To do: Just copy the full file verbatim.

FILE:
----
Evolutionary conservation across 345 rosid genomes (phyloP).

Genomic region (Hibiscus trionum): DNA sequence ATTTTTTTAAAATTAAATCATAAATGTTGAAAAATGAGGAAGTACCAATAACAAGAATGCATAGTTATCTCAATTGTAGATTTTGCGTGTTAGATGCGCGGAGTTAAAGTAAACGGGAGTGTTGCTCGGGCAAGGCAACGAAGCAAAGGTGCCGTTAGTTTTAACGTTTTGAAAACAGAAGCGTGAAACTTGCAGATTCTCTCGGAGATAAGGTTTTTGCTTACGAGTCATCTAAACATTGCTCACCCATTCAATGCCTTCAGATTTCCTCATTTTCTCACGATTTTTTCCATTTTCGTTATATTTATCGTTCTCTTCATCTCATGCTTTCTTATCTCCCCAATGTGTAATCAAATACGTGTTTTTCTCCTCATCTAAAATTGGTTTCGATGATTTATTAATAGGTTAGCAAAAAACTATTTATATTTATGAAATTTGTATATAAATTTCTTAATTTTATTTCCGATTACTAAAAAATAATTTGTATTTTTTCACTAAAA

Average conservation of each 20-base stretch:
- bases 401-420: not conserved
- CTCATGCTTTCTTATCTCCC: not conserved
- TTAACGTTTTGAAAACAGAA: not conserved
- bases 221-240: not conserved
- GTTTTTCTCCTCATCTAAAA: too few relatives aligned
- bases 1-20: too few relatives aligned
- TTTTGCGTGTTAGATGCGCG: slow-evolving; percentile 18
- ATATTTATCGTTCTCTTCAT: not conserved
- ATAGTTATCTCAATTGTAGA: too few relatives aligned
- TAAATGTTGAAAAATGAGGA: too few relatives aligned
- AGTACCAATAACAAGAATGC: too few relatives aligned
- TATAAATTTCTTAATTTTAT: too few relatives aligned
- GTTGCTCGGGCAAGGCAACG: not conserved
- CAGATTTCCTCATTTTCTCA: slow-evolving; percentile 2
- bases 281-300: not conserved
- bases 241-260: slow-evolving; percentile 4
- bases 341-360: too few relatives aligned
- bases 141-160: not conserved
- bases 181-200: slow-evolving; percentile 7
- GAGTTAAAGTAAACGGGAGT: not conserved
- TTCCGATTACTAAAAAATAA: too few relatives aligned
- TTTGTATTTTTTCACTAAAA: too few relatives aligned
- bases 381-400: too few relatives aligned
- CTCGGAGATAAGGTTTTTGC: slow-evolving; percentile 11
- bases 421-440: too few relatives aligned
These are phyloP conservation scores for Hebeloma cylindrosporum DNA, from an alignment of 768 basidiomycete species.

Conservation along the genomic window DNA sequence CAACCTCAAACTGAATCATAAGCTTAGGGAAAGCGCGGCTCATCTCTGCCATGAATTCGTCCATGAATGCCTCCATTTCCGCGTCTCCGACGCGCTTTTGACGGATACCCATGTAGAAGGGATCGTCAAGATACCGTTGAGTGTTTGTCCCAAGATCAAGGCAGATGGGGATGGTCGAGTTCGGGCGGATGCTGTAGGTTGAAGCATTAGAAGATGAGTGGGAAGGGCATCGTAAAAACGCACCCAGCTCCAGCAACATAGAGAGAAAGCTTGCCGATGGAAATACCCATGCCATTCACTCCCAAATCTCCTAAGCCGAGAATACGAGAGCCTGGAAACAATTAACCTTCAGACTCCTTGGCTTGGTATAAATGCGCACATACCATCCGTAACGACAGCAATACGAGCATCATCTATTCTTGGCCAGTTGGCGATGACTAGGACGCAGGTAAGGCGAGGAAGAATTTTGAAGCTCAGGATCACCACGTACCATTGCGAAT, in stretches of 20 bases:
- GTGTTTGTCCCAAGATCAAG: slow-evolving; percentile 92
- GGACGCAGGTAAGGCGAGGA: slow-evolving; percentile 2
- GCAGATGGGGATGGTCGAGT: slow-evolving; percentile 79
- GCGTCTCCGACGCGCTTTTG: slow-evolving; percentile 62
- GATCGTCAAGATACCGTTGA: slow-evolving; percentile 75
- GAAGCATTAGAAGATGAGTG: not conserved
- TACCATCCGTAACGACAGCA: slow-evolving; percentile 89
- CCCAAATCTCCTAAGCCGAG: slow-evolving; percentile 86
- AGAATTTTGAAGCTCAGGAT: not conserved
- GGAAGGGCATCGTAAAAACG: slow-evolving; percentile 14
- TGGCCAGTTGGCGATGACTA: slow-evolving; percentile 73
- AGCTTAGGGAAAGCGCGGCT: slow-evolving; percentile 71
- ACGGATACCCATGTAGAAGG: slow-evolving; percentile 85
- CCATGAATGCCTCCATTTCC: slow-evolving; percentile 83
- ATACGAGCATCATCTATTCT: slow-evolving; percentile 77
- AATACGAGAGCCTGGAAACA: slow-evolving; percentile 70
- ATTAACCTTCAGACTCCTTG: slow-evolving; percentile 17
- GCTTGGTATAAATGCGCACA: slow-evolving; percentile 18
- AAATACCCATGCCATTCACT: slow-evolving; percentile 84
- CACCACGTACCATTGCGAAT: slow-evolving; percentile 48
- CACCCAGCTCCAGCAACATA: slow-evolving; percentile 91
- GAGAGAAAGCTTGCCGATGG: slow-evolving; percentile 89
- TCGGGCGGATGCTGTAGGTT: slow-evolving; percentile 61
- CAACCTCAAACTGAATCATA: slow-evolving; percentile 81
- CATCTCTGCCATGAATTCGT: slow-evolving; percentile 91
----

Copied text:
Evolutionary conservation across 345 rosid genomes (phyloP).

Genomic region (Hibiscus trionum): DNA sequence ATTTTTTTAAAATTAAATCATAAATGTTGAAAAATGAGGAAGTACCAATAACAAGAATGCATAGTTATCTCAATTGTAGATTTTGCGTGTTAGATGCGCGGAGTTAAAGTAAACGGGAGTGTTGCTCGGGCAAGGCAACGAAGCAAAGGTGCCGTTAGTTTTAACGTTTTGAAAACAGAAGCGTGAAACTTGCAGATTCTCTCGGAGATAAGGTTTTTGCTTACGAGTCATCTAAACATTGCTCACCCATTCAATGCCTTCAGATTTCCTCATTTTCTCACGATTTTTTCCATTTTCGTTATATTTATCGTTCTCTTCATCTCATGCTTTCTTATCTCCCCAATGTGTAATCAAATACGTGTTTTTCTCCTCATCTAAAATTGGTTTCGATGATTTATTAATAGGTTAGCAAAAAACTATTTATATTTATGAAATTTGTATATAAATTTCTTAATTTTATTTCCGATTACTAAAAAATAATTTGTATTTTTTCACTAAAA

Average conservation of each 20-base stretch:
- bases 401-420: not conserved
- CTCATGCTTTCTTATCTCCC: not conserved
- TTAACGTTTTGAAAACAGAA: not conserved
- bases 221-240: not conserved
- GTTTTTCTCCTCATCTAAAA: too few relatives aligned
- bases 1-20: too few relatives aligned
- TTTTGCGTGTTAGATGCGCG: slow-evolving; percentile 18
- ATATTTATCGTTCTCTTCAT: not conserved
- ATAGTTATCTCAATTGTAGA: too few relatives aligned
- TAAATGTTGAAAAATGAGGA: too few relatives aligned
- AGTACCAATAACAAGAATGC: too few relatives aligned
- TATAAATTTCTTAATTTTAT: too few relatives aligned
- GTTGCTCGGGCAAGGCAACG: not conserved
- CAGATTTCCTCATTTTCTCA: slow-evolving; percentile 2
- bases 281-300: not conserved
- bases 241-260: slow-evolving; percentile 4
- bases 341-360: too few relatives aligned
- bases 141-160: not conserved
- bases 181-200: slow-evolving; percentile 7
- GAGTTAAAGTAAACGGGAGT: not conserved
- TTCCGATTACTAAAAAATAA: too few relatives aligned
- TTTGTATTTTTTCACTAAAA: too few relatives aligned
- bases 381-400: too few relatives aligned
- CTCGGAGATAAGGTTTTTGC: slow-evolving; percentile 11
- bases 421-440: too few relatives aligned
These are phyloP conservation scores for Hebeloma cylindrosporum DNA, from an alignment of 768 basidiomycete species.

Conservation along the genomic window DNA sequence CAACCTCAAACTGAATCATAAGCTTAGGGAAAGCGCGGCTCATCTCTGCCATGAATTCGTCCATGAATGCCTCCATTTCCGCGTCTCCGACGCGCTTTTGACGGATACCCATGTAGAAGGGATCGTCAAGATACCGTTGAGTGTTTGTCCCAAGATCAAGGCAGATGGGGATGGTCGAGTTCGGGCGGATGCTGTAGGTTGAAGCATTAGAAGATGAGTGGGAAGGGCATCGTAAAAACGCACCCAGCTCCAGCAACATAGAGAGAAAGCTTGCCGATGGAAATACCCATGCCATTCACTCCCAAATCTCCTAAGCCGAGAATACGAGAGCCTGGAAACAATTAACCTTCAGACTCCTTGGCTTGGTATAAATGCGCACATACCATCCGTAACGACAGCAATACGAGCATCATCTATTCTTGGCCAGTTGGCGATGACTAGGACGCAGGTAAGGCGAGGAAGAATTTTGAAGCTCAGGATCACCACGTACCATTGCGAAT, in stretches of 20 bases:
- GTGTTTGTCCCAAGATCAAG: slow-evolving; percentile 92
- GGACGCAGGTAAGGCGAGGA: slow-evolving; percentile 2
- GCAGATGGGGATGGTCGAGT: slow-evolving; percentile 79
- GCGTCTCCGACGCGCTTTTG: slow-evolving; percentile 62
- GATCGTCAAGATACCGTTGA: slow-evolving; percentile 75
- GAAGCATTAGAAGATGAGTG: not conserved
- TACCATCCGTAACGACAGCA: slow-evolving; percentile 89
- CCCAAATCTCCTAAGCCGAG: slow-evolving; percentile 86
- AGAATTTTGAAGCTCAGGAT: not conserved
- GGAAGGGCATCGTAAAAACG: slow-evolving; percentile 14
- TGGCCAGTTGGCGATGACTA: slow-evolving; percentile 73
- AGCTTAGGGAAAGCGCGGCT: slow-evolving; percentile 71
- ACGGATACCCATGTAGAAGG: slow-evolving; percentile 85
- CCATGAATGCCTCCATTTCC: slow-evolving; percentile 83
- ATACGAGCATCATCTATTCT: slow-evolving; percentile 77
- AATACGAGAGCCTGGAAACA: slow-evolving; percentile 70
- ATTAACCTTCAGACTCCTTG: slow-evolving; percentile 17
- GCTTGGTATAAATGCGCACA: slow-evolving; percentile 18
- AAATACCCATGCCATTCACT: slow-evolving; percentile 84
- CACCACGTACCATTGCGAAT: slow-evolving; percentile 48
- CACCCAGCTCCAGCAACATA: slow-evolving; percentile 91
- GAGAGAAAGCTTGCCGATGG: slow-evolving; percentile 89
- TCGGGCGGATGCTGTAGGTT: slow-evolving; percentile 61
- CAACCTCAAACTGAATCATA: slow-evolving; percentile 81
- CATCTCTGCCATGAATTCGT: slow-evolving; percentile 91